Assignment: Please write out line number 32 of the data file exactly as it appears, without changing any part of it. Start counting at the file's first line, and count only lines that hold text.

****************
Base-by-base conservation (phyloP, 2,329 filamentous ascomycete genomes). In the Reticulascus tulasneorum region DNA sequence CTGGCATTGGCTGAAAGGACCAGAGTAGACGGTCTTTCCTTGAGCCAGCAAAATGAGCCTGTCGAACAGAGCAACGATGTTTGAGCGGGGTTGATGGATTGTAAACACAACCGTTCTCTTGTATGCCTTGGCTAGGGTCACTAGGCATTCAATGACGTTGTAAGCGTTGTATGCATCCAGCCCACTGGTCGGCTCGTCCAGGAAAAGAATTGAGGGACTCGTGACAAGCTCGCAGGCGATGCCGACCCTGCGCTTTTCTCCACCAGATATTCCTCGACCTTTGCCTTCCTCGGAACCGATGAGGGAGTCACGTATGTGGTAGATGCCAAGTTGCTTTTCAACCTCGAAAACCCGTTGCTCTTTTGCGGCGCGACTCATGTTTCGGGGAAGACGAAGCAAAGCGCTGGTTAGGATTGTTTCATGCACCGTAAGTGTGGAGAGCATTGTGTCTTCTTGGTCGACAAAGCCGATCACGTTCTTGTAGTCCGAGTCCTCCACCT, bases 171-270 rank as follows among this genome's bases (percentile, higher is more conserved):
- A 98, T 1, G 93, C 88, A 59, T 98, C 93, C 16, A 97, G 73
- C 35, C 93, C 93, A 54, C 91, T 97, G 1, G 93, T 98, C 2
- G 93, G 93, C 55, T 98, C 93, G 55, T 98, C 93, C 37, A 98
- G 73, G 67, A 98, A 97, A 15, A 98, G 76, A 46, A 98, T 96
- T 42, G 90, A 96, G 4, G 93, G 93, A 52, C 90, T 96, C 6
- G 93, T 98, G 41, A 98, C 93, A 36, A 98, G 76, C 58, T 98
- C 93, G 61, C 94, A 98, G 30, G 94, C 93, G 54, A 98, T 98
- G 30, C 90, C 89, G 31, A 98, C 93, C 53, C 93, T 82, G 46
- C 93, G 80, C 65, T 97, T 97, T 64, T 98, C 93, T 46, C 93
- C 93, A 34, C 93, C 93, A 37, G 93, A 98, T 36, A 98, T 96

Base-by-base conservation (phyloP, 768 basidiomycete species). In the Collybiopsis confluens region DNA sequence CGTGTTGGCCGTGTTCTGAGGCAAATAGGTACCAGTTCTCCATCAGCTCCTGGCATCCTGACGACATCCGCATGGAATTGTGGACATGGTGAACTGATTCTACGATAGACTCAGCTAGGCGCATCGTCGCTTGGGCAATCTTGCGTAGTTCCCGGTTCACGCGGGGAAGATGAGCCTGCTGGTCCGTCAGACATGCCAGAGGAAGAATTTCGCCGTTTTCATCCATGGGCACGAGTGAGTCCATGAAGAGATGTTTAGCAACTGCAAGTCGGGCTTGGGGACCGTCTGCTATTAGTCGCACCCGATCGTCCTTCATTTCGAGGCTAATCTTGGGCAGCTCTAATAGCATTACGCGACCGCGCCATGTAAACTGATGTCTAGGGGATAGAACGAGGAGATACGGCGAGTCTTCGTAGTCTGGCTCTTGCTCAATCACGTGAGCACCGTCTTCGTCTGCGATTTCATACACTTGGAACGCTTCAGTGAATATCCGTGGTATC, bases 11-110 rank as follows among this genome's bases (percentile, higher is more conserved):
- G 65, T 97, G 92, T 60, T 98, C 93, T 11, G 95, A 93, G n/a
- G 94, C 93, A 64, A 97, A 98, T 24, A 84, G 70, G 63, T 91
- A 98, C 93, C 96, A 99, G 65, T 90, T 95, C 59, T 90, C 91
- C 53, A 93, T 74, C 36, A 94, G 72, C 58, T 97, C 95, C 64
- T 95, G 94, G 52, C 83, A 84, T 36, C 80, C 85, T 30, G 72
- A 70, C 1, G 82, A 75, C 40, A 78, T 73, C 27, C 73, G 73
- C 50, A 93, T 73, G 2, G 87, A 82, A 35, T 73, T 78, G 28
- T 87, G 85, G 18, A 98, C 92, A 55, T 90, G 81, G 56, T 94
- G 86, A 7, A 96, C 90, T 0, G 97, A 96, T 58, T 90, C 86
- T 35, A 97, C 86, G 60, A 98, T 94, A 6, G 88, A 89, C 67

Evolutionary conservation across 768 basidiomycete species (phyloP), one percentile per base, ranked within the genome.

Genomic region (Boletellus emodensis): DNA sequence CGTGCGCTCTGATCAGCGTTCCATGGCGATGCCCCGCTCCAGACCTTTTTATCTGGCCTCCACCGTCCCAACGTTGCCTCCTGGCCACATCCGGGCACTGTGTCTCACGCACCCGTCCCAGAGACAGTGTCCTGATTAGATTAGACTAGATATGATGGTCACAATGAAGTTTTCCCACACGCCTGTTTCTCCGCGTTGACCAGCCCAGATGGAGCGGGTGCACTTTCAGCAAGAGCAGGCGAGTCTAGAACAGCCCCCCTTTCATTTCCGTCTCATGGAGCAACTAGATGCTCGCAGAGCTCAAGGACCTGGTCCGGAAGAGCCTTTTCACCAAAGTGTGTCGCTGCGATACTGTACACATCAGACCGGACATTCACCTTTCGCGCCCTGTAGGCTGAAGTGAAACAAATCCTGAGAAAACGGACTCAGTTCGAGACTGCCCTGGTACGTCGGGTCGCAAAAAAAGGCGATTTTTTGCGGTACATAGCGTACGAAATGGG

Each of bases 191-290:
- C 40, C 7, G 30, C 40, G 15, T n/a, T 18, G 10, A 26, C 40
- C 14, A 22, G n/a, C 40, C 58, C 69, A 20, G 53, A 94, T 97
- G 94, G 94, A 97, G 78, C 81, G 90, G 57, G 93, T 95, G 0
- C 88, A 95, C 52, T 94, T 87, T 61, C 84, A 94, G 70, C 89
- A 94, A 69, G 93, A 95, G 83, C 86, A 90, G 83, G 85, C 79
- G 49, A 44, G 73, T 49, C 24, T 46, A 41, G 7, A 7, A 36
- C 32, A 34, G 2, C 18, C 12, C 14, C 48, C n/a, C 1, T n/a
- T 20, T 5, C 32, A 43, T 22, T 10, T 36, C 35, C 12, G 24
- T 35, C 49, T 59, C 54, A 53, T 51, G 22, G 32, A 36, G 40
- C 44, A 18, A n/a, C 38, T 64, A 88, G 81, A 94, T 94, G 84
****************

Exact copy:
- C 32, A 34, G 2, C 18, C 12, C 14, C 48, C n/a, C 1, T n/a